The Biggest Animals Kingdom and in The World | Crotalus Adamanteus | The heaviest known specimen of 7.8 meters (2.4 ft) long, was shot in 1946 and weighed 15.4 kg (34 lb). Said maximum length 8 feet (2.4 m) and 8.25 ft (2.5 m). Specimens more than 7 feet (2.1 m) are rare but well documented. The reward was never claimed. 7.3 feet (2.2 m) specimen was captured and slain outside a neighborhood in St. Augustine, Florida, in September 2009. One study showed an average length of 5.6 feet (1.7 m) on the basis of 31 men and 43 women. The average body weight of 2.3 kg (5.1 lb). Some specimens may exceed 5.12 kg (11.3 lb), although exceptional specimens can weigh 6.7 kg (15 lb) or more. The host station includes 25-31 (usually 29) rows of dorsal scales in the mid-body, 165-176/170-187 ventral scales in men / women and 27-33/20-26 scales coverts in men / women. On the head, the rostral scale is higher than it is wide, and two scales internasal contacts. There are 10 to 21 scales in the region internasal-prefrontal and 5-11 (usually 7-8) intersupraocular scales. Usually there are two scales between loreal preoculars and post-nasal drip.
The color pattern consists of a brown, yellowish brown, brownish gray or olive green, covered with a series of 24-35 dark brown to black with diamond centers a bit clearer. Back, diamonds and more transverse bands and are followed by 5-10 bands around the tail. The belly is yellowish or cream, with diffuse dark spots along the sides. Forward and backward, the band is limited by various postocular white or yellow bands. C. adamanteus is located in the southeast United States southeastern North Carolina, south along the coastal plain of the Florida peninsula to the Florida Keys, and west along the Gulf coast through southern Alabama and Mississippi to southeastern Louisiana.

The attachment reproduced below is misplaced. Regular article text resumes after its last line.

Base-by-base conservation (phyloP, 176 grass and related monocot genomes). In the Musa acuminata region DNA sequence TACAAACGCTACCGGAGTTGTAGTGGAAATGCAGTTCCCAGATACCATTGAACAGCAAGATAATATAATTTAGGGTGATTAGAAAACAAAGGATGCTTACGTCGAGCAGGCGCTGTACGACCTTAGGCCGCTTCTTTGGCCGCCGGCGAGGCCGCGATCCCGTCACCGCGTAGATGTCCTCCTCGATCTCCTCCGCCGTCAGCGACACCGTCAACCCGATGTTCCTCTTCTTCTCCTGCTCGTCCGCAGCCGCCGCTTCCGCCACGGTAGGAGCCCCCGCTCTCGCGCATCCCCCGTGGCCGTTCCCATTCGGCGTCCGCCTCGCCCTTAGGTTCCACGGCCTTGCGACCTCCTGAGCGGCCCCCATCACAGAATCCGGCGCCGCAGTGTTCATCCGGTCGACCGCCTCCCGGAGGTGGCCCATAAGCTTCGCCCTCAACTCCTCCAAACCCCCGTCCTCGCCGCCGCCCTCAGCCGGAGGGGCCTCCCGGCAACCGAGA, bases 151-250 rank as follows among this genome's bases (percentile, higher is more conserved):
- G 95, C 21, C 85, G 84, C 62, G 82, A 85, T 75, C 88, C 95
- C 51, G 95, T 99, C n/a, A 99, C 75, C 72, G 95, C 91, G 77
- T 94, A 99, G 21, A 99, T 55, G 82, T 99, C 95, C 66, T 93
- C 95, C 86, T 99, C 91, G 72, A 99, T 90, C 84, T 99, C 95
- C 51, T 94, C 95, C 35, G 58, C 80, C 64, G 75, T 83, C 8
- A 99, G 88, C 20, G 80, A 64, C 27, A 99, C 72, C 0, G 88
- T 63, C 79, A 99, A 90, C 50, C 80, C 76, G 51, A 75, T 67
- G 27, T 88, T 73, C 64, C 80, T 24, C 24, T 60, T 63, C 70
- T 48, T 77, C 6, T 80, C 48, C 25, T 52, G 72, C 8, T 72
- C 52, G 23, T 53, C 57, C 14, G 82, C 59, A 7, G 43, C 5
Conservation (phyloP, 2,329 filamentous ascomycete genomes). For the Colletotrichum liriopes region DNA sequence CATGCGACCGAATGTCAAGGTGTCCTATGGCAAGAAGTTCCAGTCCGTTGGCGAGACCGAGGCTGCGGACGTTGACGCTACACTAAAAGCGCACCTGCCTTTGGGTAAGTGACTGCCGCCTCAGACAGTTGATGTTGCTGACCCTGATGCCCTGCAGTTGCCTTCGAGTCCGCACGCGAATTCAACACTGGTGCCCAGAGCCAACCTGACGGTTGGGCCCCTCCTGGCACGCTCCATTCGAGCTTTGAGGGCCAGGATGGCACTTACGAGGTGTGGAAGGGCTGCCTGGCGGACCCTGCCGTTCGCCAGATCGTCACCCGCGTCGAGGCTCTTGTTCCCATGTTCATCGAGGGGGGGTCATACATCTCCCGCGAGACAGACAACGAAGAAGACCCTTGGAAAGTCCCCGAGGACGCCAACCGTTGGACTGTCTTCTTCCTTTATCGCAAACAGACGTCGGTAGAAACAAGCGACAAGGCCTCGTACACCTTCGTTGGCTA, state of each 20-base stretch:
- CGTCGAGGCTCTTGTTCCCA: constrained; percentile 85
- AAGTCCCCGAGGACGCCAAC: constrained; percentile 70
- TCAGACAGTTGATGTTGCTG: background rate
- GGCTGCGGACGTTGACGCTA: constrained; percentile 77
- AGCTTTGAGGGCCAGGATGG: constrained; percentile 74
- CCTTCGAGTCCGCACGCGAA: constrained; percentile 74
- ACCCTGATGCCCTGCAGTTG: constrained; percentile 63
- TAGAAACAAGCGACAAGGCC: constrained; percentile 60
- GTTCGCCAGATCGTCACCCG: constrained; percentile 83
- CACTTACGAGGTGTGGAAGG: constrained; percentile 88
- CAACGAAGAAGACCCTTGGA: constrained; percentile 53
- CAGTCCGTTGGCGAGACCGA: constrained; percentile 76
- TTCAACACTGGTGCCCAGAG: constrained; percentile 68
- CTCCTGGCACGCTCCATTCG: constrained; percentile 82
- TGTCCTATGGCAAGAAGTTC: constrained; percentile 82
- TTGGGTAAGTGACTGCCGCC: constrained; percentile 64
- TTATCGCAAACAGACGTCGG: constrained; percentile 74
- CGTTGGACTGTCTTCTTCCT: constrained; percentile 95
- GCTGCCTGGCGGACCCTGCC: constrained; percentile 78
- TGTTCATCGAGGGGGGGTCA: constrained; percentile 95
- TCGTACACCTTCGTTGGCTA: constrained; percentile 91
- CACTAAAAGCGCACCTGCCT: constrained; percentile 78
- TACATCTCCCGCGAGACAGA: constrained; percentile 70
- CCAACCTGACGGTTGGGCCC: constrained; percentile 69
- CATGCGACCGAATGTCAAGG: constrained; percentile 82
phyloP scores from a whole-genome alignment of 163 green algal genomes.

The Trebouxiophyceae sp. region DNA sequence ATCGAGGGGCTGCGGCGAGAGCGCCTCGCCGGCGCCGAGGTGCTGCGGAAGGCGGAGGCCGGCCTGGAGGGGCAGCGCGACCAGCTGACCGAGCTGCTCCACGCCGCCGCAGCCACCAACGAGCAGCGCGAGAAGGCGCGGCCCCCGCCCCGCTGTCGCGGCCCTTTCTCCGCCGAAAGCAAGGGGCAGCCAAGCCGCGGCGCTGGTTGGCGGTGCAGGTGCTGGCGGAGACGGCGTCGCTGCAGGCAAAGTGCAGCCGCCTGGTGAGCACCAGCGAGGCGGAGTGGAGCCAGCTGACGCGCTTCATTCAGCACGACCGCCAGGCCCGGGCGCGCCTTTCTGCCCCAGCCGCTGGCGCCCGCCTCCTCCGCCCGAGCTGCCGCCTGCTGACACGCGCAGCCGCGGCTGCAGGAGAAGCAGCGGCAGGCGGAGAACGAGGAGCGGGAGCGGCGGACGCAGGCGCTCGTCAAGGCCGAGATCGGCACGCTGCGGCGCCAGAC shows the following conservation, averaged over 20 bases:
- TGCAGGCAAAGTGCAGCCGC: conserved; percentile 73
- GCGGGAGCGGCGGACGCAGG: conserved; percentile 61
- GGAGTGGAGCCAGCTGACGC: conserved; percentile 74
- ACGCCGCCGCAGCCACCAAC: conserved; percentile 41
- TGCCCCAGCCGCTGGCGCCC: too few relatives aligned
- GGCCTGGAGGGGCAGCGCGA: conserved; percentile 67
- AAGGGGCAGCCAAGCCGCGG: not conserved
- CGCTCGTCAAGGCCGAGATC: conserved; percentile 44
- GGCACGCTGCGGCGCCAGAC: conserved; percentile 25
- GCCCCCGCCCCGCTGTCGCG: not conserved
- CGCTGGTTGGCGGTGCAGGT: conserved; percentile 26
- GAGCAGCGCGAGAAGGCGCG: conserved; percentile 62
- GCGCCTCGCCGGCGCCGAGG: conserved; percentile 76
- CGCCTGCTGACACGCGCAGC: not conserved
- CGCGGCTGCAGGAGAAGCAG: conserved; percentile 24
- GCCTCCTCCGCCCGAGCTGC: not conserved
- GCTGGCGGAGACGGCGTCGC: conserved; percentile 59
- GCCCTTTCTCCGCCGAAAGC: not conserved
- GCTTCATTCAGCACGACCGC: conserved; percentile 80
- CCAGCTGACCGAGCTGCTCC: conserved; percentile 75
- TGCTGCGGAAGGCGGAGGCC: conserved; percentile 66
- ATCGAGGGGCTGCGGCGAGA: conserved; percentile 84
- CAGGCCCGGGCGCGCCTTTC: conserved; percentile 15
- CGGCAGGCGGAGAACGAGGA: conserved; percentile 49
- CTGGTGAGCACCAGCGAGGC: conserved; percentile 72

The original description of the species has no type place, although Schmidt (1953) suggested that it is restricted to "Charleston, SC" (USA) This rattle snakeinhabits dry pine drawer pine and palmetto Flatwoods, dunes and coastal maritime hammocks, Longleaf pine / turkey oak habitats, grass-sedge marshes and swamp forests of cypress swamps, Mesic hammocks, sandy mixed woodlands of xeric hammocks, and salt marshes, and wet prairies during dry periods. Adult wild caught specimens are often difficult to maintain in captivity, but captive bred specimens are doing very well and feed easily slain laboratory rodents.